Perceptions of Policing and Security Among Hong Kong Migrant Sex Workers—a Research Note

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Notes

  1. 1.

    Given only two of the participants were male, caution should be taken regarding any conclusions related to gender and sex work here. Nevertheless, both of these participants provided invaluable knowledge and, since their interviews were audio-recorded, their interviews provide a level of rich detail complementing the other hand-written notes for the female participants.

  2. 2.

    ‘One-woman brothels’ refer to the private apartments of sex workers, about 100 square feet or below, which can be partitioned flats from a larger flat. It is important to stress that all of our participants reported an independent ‘sole proprietorship’ mode of running sex work. None of the participants worked collectively in any vice establishments organized by local triads (i.e. organized crime). No participants expressed that they were coerced to work in the industry. This is not to imply that triad-organized type of brothels do not exist in Hong Kong (they certainly do), nor to imply that most sex workers in Hong Kong work in a ‘one-woman brothel’ mode of business. The ‘sole proprietorship’ mode of work among our sample is likely related to the focus of the NGOs participants were recruited from, which focus on reaching out to ‘independent’ sex workers in Hong Kong. Our participants thus kept all of the revenues or profits from their work.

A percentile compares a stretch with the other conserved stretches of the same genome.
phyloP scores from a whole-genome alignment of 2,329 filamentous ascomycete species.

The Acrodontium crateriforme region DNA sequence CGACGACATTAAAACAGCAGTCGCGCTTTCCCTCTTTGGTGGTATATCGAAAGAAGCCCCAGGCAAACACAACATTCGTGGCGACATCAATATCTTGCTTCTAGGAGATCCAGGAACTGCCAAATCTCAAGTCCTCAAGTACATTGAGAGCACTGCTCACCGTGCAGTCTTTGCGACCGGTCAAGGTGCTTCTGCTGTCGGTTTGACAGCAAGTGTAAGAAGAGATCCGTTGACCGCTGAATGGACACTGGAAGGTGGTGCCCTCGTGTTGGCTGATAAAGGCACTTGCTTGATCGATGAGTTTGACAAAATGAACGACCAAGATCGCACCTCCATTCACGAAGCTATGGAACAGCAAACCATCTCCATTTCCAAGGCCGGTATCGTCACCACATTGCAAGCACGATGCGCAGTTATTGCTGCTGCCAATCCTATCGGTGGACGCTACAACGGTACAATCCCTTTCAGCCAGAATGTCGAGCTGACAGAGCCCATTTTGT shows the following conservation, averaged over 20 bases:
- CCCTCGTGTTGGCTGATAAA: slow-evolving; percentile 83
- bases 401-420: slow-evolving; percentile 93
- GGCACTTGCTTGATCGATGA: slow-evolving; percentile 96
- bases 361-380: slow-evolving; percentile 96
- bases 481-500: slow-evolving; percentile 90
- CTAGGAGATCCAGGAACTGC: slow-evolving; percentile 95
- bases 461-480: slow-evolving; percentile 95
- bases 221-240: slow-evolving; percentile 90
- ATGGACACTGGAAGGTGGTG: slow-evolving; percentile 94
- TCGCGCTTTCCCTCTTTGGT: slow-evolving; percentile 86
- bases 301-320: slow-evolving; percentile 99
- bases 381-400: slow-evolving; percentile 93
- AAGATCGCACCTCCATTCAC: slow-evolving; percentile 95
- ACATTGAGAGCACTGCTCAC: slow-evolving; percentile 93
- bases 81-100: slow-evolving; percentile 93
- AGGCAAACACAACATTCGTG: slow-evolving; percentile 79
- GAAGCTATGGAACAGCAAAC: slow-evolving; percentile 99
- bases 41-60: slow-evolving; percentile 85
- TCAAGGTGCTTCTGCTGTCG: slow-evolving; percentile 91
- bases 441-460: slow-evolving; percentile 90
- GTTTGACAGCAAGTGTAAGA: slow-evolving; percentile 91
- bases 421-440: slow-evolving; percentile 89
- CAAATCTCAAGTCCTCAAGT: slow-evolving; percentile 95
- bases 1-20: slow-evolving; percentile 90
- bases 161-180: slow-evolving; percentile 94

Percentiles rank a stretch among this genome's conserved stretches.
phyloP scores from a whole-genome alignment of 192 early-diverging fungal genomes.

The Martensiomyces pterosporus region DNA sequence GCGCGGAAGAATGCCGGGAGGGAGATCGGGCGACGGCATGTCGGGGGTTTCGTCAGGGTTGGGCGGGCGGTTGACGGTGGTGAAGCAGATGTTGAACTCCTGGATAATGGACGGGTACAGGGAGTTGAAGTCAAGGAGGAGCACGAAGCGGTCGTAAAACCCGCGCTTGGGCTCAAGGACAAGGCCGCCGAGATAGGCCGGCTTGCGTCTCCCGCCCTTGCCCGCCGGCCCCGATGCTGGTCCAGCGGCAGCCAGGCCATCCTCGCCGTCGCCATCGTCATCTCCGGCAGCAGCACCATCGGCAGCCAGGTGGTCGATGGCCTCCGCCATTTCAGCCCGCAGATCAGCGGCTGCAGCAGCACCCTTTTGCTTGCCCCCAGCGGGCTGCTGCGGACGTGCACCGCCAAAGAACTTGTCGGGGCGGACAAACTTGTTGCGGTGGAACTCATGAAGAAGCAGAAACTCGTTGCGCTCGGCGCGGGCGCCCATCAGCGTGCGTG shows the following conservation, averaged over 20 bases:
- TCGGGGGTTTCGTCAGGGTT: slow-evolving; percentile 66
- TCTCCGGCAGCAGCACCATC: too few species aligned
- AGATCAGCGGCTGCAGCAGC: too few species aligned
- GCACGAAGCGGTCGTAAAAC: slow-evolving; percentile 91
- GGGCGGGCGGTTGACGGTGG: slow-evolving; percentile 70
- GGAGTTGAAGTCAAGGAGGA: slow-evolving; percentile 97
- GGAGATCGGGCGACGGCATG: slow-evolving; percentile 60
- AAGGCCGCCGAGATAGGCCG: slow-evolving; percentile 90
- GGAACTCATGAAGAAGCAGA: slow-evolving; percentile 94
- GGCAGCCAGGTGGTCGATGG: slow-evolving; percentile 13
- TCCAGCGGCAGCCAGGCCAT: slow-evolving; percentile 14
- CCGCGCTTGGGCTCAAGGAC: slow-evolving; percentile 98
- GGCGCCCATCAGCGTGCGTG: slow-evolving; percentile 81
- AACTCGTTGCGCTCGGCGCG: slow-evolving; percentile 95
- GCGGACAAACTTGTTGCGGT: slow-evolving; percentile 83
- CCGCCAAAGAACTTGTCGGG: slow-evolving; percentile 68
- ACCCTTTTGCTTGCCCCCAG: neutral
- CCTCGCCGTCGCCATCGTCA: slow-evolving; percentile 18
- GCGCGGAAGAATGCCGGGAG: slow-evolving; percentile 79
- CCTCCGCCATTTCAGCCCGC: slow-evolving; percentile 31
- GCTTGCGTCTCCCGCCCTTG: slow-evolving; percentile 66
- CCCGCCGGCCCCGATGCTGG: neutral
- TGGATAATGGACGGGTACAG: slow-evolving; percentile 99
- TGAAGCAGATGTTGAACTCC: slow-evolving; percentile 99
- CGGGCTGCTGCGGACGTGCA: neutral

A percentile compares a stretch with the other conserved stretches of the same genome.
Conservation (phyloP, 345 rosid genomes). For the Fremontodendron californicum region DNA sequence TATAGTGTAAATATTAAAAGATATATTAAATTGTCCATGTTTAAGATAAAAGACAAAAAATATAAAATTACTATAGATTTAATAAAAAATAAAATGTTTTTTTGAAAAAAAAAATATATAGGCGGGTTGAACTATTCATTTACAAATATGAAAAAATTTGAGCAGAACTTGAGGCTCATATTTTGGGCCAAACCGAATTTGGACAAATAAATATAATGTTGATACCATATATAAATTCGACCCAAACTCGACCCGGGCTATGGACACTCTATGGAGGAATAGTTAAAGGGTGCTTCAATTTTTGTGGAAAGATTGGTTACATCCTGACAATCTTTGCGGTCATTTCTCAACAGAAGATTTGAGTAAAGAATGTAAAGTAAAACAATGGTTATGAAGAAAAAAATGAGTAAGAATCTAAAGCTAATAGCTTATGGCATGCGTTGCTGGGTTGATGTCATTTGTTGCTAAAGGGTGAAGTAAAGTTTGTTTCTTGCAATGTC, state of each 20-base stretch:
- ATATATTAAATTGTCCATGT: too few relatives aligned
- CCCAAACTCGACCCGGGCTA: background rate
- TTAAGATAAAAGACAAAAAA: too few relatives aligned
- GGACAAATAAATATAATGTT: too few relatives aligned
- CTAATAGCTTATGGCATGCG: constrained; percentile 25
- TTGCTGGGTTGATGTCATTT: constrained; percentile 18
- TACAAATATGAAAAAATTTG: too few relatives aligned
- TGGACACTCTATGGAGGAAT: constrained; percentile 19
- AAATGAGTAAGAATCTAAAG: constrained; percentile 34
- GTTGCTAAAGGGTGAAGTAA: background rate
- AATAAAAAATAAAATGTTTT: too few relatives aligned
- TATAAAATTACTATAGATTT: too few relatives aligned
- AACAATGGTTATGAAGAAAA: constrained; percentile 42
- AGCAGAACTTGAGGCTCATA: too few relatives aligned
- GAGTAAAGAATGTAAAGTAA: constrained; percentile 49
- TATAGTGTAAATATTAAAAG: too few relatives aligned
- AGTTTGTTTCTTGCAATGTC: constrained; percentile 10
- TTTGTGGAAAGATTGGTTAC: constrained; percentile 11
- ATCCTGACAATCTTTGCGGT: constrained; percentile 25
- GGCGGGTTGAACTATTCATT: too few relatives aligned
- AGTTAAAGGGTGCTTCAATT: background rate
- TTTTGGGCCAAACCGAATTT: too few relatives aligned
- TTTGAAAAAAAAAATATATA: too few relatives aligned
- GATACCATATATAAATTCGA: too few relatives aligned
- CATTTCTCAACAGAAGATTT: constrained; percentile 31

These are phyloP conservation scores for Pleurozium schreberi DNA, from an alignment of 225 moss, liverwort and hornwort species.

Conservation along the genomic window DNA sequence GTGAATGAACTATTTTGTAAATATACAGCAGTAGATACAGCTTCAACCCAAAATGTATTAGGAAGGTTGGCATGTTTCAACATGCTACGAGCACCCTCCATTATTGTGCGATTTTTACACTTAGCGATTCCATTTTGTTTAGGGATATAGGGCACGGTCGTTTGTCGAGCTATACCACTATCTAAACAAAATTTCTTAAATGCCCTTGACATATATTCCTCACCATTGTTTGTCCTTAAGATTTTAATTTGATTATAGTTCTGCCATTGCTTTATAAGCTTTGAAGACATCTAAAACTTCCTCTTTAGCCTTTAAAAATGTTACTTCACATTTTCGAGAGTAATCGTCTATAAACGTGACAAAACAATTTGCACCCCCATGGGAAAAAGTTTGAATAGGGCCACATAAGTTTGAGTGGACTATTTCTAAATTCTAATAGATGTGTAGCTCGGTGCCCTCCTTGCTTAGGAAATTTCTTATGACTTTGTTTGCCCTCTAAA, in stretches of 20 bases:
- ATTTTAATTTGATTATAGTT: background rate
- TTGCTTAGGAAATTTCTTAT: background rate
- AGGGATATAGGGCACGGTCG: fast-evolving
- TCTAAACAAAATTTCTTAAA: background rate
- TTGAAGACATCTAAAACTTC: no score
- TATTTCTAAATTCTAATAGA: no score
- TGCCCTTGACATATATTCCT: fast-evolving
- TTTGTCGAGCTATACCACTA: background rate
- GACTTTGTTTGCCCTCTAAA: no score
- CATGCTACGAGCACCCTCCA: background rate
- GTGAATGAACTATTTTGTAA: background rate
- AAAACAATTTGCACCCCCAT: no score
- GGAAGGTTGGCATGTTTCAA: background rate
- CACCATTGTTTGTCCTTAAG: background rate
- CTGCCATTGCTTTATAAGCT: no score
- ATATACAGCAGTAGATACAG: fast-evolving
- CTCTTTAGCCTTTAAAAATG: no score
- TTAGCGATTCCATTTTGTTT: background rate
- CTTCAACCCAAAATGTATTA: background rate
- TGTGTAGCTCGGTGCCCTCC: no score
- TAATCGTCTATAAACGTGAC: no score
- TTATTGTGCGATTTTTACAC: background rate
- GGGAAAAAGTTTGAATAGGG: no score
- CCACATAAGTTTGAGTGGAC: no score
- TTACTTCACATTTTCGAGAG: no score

3. 3.

    Potential harm posed from clients was a frequent concern expressed by our female participants. Two participants said they had been robbed by clients once or more at their work place (i.e., one-woman brothel). Police were rarely called upon for investigation, as participants expressed doubt about their ability to help. Clients were reported to sometimes be intoxicated on drugs or alcohol, which sometimes resulted in physical abuse. Clients sometimes insisted on not using condoms, or verbally abused sex workers. Unanimously, participants pointed to support from non-governmental organizations which help to address these risks.

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Funding

Funding for this project was provided by a University of Calgary internal ‘seed’ grant (no award number was provided).

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Correspondence to Michael Adorjan.

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Dr. Michael Adorjan declares that he has no conflicts of interest regarding this study.

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All procedures performed in studies involving human participants were in accordance with the ethical standards of the institutional and/or national research committee and with the 1964 Helsinki declaration and its later amendments or comparable ethical standards.

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In the case of this study, ethical approvals were obtained from both (author’s current institution) and the University of Hong Kong.

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Adorjan, M. Perceptions of Policing and Security Among Hong Kong Migrant Sex Workers—a Research Note. Asian J Criminol 14, 103–111 (2019). https://doi.org/10.1007/s11417-018-9281-1

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